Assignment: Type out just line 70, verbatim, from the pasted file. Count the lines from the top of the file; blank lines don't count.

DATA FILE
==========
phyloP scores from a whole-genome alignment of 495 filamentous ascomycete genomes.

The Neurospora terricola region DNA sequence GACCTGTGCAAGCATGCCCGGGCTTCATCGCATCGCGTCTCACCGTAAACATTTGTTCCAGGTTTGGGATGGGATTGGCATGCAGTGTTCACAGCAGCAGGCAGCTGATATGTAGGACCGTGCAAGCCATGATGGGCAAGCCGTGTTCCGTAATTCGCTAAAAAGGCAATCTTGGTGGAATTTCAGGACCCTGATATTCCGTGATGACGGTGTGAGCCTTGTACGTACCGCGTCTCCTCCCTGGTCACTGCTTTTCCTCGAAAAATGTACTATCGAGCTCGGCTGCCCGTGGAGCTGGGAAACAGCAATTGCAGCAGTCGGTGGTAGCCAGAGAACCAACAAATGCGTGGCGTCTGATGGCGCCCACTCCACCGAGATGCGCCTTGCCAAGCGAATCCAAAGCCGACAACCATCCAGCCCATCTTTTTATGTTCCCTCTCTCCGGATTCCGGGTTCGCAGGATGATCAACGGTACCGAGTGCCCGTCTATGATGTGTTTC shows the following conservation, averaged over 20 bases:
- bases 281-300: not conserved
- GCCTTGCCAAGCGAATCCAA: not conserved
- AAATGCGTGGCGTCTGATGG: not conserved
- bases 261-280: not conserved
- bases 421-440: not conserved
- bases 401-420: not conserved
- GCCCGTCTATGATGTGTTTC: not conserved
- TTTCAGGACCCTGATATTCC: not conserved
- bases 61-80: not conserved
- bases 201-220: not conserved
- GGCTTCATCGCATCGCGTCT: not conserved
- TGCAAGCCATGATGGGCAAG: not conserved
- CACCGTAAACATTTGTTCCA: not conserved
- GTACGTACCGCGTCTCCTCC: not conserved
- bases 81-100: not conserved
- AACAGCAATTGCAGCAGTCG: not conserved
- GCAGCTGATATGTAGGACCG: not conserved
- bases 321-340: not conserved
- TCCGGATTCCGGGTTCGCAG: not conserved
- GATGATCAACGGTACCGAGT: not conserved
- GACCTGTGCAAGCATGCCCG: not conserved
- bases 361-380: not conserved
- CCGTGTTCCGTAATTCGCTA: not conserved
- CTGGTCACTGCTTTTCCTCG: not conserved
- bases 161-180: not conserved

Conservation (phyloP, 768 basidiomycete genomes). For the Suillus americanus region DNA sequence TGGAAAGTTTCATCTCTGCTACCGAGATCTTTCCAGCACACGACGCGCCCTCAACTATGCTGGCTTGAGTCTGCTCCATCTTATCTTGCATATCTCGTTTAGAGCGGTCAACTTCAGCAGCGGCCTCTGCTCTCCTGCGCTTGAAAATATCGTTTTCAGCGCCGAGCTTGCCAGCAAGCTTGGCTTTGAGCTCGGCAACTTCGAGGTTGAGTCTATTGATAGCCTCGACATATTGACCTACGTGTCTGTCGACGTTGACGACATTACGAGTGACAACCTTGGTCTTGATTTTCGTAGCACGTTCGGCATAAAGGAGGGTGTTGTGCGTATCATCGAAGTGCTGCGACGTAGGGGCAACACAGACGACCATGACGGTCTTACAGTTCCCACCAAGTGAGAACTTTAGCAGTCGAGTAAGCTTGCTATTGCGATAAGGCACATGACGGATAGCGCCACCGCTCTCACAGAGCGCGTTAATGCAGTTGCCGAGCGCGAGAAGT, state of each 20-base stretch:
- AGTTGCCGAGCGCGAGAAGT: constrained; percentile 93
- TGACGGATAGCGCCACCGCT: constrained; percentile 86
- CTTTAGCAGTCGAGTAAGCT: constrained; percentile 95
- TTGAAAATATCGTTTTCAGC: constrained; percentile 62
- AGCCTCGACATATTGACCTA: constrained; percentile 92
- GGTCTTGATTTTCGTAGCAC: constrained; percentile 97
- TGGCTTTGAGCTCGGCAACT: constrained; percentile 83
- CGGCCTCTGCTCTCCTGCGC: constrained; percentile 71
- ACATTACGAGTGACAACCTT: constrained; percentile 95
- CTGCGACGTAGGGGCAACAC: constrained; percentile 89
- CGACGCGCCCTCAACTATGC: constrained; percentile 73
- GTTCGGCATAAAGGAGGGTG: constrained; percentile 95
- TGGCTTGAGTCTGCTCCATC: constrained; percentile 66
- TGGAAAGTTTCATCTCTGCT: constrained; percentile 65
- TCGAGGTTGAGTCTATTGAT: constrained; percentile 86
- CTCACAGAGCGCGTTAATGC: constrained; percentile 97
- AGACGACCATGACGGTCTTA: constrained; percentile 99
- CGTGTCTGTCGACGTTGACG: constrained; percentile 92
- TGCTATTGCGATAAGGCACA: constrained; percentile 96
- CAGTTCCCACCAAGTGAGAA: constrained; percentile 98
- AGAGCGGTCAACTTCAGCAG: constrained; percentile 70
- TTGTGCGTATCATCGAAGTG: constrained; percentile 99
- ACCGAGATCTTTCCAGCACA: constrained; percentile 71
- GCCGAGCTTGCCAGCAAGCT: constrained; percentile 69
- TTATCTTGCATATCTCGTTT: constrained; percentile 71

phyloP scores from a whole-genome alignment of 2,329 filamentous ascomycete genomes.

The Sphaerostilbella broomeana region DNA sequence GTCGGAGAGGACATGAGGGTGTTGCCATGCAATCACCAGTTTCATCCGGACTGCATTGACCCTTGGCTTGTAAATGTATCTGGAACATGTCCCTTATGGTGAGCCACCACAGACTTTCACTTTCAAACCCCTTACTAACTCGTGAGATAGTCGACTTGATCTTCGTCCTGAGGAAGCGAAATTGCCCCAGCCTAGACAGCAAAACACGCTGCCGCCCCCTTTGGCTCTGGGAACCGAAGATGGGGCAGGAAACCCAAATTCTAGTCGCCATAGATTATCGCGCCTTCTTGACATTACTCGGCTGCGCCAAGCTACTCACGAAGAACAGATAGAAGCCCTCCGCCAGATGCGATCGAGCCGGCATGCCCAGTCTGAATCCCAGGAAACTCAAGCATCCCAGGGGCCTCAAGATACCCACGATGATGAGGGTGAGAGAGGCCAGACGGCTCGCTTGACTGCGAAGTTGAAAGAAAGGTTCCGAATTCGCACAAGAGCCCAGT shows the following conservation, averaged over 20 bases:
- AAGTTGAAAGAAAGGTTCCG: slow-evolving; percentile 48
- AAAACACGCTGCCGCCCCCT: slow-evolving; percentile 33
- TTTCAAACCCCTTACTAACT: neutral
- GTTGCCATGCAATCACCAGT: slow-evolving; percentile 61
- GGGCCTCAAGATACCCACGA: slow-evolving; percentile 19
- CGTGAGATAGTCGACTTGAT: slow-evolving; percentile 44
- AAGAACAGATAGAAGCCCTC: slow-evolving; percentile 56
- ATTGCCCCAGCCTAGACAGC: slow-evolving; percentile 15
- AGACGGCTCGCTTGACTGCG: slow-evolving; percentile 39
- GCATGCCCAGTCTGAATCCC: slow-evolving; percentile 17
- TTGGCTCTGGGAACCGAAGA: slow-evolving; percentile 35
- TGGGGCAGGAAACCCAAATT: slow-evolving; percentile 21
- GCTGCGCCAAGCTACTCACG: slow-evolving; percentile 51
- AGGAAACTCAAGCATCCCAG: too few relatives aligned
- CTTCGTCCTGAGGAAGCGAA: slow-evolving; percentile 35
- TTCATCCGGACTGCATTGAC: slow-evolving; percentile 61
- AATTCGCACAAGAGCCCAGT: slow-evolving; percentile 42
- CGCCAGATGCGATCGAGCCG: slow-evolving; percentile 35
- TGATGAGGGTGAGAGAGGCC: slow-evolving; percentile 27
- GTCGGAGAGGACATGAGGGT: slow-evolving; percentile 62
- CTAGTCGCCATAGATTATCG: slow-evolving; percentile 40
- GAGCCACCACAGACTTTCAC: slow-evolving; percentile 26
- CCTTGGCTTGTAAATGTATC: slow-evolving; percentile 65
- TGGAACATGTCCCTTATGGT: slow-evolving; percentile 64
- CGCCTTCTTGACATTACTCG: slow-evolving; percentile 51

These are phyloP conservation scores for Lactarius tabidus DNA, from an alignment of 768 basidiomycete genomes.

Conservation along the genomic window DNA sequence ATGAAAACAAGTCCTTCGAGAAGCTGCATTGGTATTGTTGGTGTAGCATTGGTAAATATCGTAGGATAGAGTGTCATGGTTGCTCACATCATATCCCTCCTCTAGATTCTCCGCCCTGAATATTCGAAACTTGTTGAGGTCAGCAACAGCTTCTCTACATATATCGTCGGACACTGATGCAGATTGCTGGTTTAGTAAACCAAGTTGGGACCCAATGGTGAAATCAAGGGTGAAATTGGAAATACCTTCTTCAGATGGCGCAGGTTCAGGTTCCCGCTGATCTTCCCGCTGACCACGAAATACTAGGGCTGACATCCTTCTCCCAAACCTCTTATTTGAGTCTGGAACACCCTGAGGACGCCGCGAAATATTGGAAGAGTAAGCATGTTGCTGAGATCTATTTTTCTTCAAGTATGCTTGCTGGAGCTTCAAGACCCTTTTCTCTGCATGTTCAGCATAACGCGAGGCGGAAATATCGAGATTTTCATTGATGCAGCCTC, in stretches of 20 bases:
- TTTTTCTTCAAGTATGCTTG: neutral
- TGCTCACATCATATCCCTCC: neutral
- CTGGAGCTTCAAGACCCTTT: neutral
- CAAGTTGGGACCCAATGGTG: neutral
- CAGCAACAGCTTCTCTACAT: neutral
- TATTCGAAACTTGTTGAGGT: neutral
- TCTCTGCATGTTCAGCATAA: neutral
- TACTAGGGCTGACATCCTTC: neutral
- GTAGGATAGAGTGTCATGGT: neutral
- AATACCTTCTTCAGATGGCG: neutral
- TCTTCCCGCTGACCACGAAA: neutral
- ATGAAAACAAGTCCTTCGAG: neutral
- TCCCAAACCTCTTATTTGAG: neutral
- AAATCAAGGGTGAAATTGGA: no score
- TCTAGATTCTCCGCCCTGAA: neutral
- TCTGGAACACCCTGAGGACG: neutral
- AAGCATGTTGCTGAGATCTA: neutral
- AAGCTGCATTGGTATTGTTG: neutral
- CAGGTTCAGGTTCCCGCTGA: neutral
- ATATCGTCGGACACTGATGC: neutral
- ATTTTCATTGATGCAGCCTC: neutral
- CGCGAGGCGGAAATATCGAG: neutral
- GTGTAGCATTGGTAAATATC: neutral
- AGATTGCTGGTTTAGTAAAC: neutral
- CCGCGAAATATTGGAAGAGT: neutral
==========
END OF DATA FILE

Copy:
- CTTCGTCCTGAGGAAGCGAA: slow-evolving; percentile 35